Running against Ryan Quarles, the Republican incumbent, is Democratic candidate Robert Haley Conway, who stated he is promoting a grassroots campaign and does not accept corporate donations.
“I got into this because I care about family farms in Kentucky,” Conway said. “I can promise that there are problems in Kentucky agriculture, and I got into it to force the discussion. If we wait, it will be too late.
He says he has an interesting farming history, and as he’s been out on the campaign trail, it has resonated with local farmers.
An eighth generation Kentucky farmer, Conway has a family farm in Scott County, where he lives with his wife and four sons. The youngest son chose to be a farmer, making him the ninth generation farmer. His wife’s family also has a farm that dates back to 1870, which he helps run as well.
With an extensive agriculture background, he is also a retired manager for a company that made him in charge of 2,000 employees. With his farming background and management skills, he believes this makes him a good candidate.
“I want to help the Kentucky people, and making their agriculture successful,” he said. “I am not into politics. I am not a politician and I don’t aspire to be.
He said “times are tough” for farmers.
“There are 75,000 farms in Kentucky, with 57% generating revenue, not profit,” he said.
Unlike Quarles, Conway thinks that the hemp industry is in a “total state of disrepair with a lot of problems in the program.”
“At the end of the day, (KDA) are establishing a narrative in which a lot of people are going to lose out on,” he said. “Four thousand to $6,000 to have an acre of hemp with no guarantee you are going to have anyone to buy it. There is great trepidation in the state of Kentucky.”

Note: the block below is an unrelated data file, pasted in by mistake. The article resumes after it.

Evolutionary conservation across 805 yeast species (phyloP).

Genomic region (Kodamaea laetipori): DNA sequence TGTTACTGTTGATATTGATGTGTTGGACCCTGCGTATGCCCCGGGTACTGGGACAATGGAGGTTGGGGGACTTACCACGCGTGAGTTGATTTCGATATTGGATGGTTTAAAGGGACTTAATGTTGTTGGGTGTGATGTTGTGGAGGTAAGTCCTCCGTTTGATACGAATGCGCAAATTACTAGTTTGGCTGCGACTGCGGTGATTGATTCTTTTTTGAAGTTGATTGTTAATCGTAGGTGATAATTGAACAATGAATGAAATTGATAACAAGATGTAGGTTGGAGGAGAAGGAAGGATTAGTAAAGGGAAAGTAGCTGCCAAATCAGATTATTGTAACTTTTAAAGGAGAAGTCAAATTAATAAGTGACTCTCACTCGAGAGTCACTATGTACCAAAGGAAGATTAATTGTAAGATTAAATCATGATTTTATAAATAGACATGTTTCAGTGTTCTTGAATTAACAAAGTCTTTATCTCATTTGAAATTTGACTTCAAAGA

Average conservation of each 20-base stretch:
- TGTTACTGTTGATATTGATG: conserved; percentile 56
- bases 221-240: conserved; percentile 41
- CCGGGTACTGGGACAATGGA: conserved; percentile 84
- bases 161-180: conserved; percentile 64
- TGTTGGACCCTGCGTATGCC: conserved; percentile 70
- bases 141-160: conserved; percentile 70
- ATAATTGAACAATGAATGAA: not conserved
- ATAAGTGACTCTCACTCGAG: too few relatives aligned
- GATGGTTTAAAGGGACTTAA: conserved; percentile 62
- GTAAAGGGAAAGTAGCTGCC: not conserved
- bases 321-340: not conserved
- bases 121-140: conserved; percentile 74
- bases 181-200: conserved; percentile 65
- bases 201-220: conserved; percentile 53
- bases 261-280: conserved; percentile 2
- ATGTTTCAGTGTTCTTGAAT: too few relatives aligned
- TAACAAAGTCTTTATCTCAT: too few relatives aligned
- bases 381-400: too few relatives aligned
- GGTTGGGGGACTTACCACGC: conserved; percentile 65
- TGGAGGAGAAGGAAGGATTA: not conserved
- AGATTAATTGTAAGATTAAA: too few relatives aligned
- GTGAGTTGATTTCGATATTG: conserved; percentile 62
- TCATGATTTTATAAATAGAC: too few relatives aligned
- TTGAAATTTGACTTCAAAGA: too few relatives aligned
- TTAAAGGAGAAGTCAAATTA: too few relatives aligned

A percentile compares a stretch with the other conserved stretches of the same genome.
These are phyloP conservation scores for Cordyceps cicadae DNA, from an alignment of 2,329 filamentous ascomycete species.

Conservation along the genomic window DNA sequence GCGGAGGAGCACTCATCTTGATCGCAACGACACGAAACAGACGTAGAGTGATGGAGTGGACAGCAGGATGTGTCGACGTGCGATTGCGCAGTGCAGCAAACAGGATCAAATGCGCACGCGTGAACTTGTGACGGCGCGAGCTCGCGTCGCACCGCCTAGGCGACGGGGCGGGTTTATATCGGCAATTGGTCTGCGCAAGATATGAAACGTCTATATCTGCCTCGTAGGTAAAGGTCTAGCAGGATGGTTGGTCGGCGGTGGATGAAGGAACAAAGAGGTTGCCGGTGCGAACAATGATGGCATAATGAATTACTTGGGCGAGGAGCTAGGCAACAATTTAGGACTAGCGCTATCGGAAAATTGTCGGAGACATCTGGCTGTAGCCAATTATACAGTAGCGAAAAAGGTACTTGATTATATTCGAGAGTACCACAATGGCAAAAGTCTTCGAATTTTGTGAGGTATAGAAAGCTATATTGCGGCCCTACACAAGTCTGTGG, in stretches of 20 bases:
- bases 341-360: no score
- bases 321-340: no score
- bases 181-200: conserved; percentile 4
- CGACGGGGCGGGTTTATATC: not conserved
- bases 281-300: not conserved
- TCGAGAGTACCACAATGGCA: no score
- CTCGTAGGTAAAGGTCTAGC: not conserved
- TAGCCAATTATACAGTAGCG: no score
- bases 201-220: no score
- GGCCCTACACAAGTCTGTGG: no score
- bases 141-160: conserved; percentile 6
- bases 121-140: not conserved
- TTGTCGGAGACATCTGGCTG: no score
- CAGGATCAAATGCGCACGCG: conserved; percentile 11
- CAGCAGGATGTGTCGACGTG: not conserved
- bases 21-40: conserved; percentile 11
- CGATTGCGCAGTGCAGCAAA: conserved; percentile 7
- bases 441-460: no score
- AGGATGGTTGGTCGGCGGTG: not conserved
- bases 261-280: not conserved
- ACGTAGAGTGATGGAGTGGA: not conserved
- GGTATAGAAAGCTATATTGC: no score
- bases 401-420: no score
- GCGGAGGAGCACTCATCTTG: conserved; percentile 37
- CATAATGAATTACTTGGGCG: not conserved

He said while Kentucky does have a tremendous cattle program -- being the second biggest producer on the east of the Mississippi River -- the cattle have to be sent off to other western states for processing, which is not cost efficient. Instead, he proposed to look at western Kentucky for processing centers.
If elected, Conway’s first goal, unequivocally, is to introduce legalization of medical marijuana.
“Why would you not want to help someone with pain or medical issues,” he asked. “Regardless of party, we care about each other, I just don’t understand.”
Since he has been on the campaign trail, Conway says he has put 76,000 miles on his car visiting 106 of 120 counties -- some more than once -- listening and talking to people from places as far as Pike and Fulton counties, and has not had one person tell him they disagree on his opinion of medical marijuana.
In March, the bill to introduce medical marijuana was thrown out 17 to one, with “Republicans refusing to bring it to the floor.”
“It shouldn’t be political, this is a moral issue,” he said. “...I am running for the right reasons, and I have an extreme moral compass, I am sick of division and politics. You have to have passion to be a farmer.”